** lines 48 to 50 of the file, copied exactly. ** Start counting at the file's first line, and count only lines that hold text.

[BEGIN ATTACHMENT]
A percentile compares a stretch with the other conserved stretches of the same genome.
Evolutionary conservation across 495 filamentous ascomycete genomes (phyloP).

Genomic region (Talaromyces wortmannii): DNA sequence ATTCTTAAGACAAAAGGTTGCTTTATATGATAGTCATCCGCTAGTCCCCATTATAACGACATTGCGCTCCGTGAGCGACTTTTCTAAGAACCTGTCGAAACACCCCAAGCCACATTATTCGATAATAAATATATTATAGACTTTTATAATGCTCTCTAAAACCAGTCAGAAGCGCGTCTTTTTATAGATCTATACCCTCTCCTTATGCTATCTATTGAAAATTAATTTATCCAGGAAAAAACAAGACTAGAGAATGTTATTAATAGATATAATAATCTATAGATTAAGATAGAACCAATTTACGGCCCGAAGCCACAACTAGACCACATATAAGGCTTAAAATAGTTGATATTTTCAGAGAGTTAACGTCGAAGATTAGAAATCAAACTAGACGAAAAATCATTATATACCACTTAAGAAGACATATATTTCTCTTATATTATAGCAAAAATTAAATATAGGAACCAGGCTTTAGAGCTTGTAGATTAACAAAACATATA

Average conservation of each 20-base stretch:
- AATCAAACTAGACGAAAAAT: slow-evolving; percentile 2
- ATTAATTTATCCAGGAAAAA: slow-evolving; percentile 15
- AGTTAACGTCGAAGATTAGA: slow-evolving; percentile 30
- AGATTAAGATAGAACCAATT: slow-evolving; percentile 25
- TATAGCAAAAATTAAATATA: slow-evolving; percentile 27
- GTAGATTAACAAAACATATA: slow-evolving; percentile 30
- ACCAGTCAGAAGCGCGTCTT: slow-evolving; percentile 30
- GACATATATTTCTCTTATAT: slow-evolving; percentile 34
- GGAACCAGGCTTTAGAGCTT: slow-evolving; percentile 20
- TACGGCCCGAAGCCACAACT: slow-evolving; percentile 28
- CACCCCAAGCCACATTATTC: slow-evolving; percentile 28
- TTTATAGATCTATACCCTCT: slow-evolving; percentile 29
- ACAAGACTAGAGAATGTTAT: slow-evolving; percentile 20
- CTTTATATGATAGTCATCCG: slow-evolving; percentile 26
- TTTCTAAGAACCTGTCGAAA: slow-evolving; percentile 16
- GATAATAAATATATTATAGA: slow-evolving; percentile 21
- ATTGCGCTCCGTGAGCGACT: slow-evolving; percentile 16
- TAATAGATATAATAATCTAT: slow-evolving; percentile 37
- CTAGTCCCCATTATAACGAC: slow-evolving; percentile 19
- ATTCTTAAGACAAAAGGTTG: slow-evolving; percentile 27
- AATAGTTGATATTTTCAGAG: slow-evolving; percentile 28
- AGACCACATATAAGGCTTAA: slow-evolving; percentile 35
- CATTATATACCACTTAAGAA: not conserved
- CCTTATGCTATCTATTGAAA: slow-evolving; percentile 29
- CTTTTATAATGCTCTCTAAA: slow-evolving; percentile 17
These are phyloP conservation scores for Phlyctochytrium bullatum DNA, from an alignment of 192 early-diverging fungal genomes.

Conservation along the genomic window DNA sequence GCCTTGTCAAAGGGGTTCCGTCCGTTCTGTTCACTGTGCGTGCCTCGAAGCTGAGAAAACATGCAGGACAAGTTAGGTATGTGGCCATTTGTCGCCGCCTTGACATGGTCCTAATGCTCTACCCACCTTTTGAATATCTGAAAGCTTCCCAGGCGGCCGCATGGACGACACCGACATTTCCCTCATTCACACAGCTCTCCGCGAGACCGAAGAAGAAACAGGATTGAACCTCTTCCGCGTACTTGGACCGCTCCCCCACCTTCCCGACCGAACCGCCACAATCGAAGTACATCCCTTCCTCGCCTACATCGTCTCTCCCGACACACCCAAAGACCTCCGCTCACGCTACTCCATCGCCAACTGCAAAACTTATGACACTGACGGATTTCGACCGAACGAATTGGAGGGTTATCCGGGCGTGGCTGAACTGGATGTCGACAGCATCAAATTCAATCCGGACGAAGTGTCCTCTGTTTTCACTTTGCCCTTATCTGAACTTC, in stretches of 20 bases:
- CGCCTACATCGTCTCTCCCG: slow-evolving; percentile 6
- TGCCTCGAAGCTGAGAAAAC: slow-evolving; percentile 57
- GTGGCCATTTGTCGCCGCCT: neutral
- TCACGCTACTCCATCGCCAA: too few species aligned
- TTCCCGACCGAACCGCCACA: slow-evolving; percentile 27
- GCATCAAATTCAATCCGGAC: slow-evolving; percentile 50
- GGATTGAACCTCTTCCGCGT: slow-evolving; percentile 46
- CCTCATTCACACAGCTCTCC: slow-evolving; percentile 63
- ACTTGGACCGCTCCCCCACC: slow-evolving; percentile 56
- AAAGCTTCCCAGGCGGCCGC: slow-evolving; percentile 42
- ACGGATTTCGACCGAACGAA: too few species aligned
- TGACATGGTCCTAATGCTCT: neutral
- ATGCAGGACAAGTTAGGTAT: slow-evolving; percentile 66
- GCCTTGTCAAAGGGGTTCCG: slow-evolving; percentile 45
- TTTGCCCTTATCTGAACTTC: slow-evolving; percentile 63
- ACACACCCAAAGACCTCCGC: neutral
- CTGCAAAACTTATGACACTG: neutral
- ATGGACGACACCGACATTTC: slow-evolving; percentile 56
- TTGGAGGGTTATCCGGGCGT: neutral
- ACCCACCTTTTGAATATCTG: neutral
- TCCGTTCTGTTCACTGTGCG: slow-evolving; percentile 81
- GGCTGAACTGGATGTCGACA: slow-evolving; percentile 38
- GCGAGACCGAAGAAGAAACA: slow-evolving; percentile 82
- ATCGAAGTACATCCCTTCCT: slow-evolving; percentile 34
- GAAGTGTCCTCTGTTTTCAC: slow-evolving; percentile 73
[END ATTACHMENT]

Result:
- CTGCAAAACTTATGACACTG: neutral
- ATGGACGACACCGACATTTC: slow-evolving; percentile 56
- TTGGAGGGTTATCCGGGCGT: neutral